The Vanishing Half is fantastic and a huge takeaway for me this year is that fictional trans people are named Reese. (oh, yeah, read Detransition, Baby not too long ago and it was also so good)

Currently reading Caroline Kepnes's non-You novel Providence. Know some people had problems with it but about halfway through, I don't have any yet. I just really enjoy reading the way she writes about people and the way they relate to each other.
 
Ended up reading I’m with the Band: Confessions of a Groupie by Pamela Des Barres, which I quite enjoyed. Don't know if I'll read the rest of her books though. Now, reading The Plot by Jean Hanff Korelitz
 

zonetrope

(he/him)
This Is How You Lose the Time War: I briefly posted an "I don't get it" in this thread before deleting the post and deciding to soldier on. And I'm glad I did, because I ended up really enjoying it, and the plot feels like it's meant more to be experienced than understood. This is a great book, truly unlike anything I've ever read, and it seems like it would get even better on repeat reads.
 
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This Is How You Lose the Time War: I briefly posted an "I don't get it" in this thread before deleting the post and deciding to soldier on. And I'm glad I did, because I ended up really enjoying it, and the plot feels like it's meant more to be experienced than understood. This is a great book, truly unlike anything I've ever read, and it seems like it would get even better on repeat reads.
It's so good.
 

Octopus Prime

Mysterious Contraption
(He/Him)
Finished Victories Greater Than Death. Which was a fine YA sci-fi yarn about a gal who realizes she’s borked up being a clone of a great space hero. Biggest complaint being that it felt really inconsistent; Generally felt like it was skewing a bit younger than I was expecting, but not always. The crazy space tech was inconsistent about what it could or could not do, one character swung wildly between speaking grandiose and casual in the same interaction. There’s a lot of stuff going on in the story I really liked, so my complaints just tampered down my enthusiasm rather than making me dislike anything in it.

Also, every character introduced themselves by stating their preferred pronouns which is a good policy when trying to make a friend, a weird policy when making first contact with an alien species and completely inexplicable when it’s coming from a space racist actively trying to murder you with torpedos.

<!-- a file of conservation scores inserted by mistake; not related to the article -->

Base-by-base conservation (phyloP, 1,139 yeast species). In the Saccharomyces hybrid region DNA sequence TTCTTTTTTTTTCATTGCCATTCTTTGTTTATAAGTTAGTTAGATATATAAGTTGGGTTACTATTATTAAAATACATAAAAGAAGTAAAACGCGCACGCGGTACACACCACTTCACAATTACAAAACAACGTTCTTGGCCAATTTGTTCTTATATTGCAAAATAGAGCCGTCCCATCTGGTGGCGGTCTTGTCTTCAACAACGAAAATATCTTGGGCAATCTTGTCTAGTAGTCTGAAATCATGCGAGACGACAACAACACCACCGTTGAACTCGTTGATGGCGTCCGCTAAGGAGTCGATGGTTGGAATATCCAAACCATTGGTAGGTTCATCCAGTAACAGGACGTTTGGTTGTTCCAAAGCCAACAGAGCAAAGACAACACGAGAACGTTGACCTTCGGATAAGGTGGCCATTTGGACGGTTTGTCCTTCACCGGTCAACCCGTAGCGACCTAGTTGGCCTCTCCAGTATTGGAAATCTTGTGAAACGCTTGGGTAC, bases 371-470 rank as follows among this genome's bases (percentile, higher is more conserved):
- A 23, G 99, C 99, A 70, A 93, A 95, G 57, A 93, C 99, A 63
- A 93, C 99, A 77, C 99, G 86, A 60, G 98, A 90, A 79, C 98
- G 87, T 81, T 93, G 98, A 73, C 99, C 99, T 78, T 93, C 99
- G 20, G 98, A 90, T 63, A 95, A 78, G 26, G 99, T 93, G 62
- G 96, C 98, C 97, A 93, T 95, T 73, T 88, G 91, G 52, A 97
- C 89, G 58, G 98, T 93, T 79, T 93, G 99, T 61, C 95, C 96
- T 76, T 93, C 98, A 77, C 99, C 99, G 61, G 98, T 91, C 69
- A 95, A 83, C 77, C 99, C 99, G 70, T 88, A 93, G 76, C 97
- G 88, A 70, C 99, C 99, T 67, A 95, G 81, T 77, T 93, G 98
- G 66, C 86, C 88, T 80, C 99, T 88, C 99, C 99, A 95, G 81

Anyway; moving from lasers to wizards, I started reading Deadly Lessons, which was pitched to me as “If Lina Inverse was enrolled in a Magic School that actively tried to kill all its students”, and I fell in love with it before I got midway through the first chapter.
 
The Plot was a nicely done thriller with a nasty twist I didn't see coming. So, going back to nonfiction. With this month being the official 40th anniversary of MTV, I decided to wax nostalgia and read VJ: The Unplugged Adventures of MTV's First Wave by Gavin Edwards
 
Finished Victories Greater Than Death. Which was a fine YA sci-fi yarn about a gal who realizes she’s borked up being a clone of a great space hero. Biggest complaint being that it felt really inconsistent; Generally felt like it was skewing a bit younger than I was expecting, but not always. The crazy space tech was inconsistent about what it could or could not do, one character swung wildly between speaking grandiose and casual in the same interaction. There’s a lot of stuff going on in the story I really liked, so my complaints just tampered down my enthusiasm rather than making me dislike anything in it.

Also, every character introduced themselves by stating their preferred pronouns which is a good policy when trying to make a friend, a weird policy when making first contact with an alien species and completely inexplicable when it’s coming from a space racist actively trying to murder you with torpedos.

Anyway; moving from lasers to wizards, I started reading Deadly Lessons, which was pitched to me as “If Lina Inverse was enrolled in a Magic School that actively tried to kill all its students”, and I fell in love with it before I got midway through the first chapter.
Is this the name? Wanted to look at it but can't find it: found another book that might be it though
 

Johnny Unusual

(He/Him)
Almost done Kafka on the Shore. I'm not sure I like Haruki Murakami as much as I thought I did. Each chapters alternate between related stories and one of them is much more interesting to me. I'm less interested in the Oedipal half as it goes on but was consistently interested in the old man and his young trucker friend.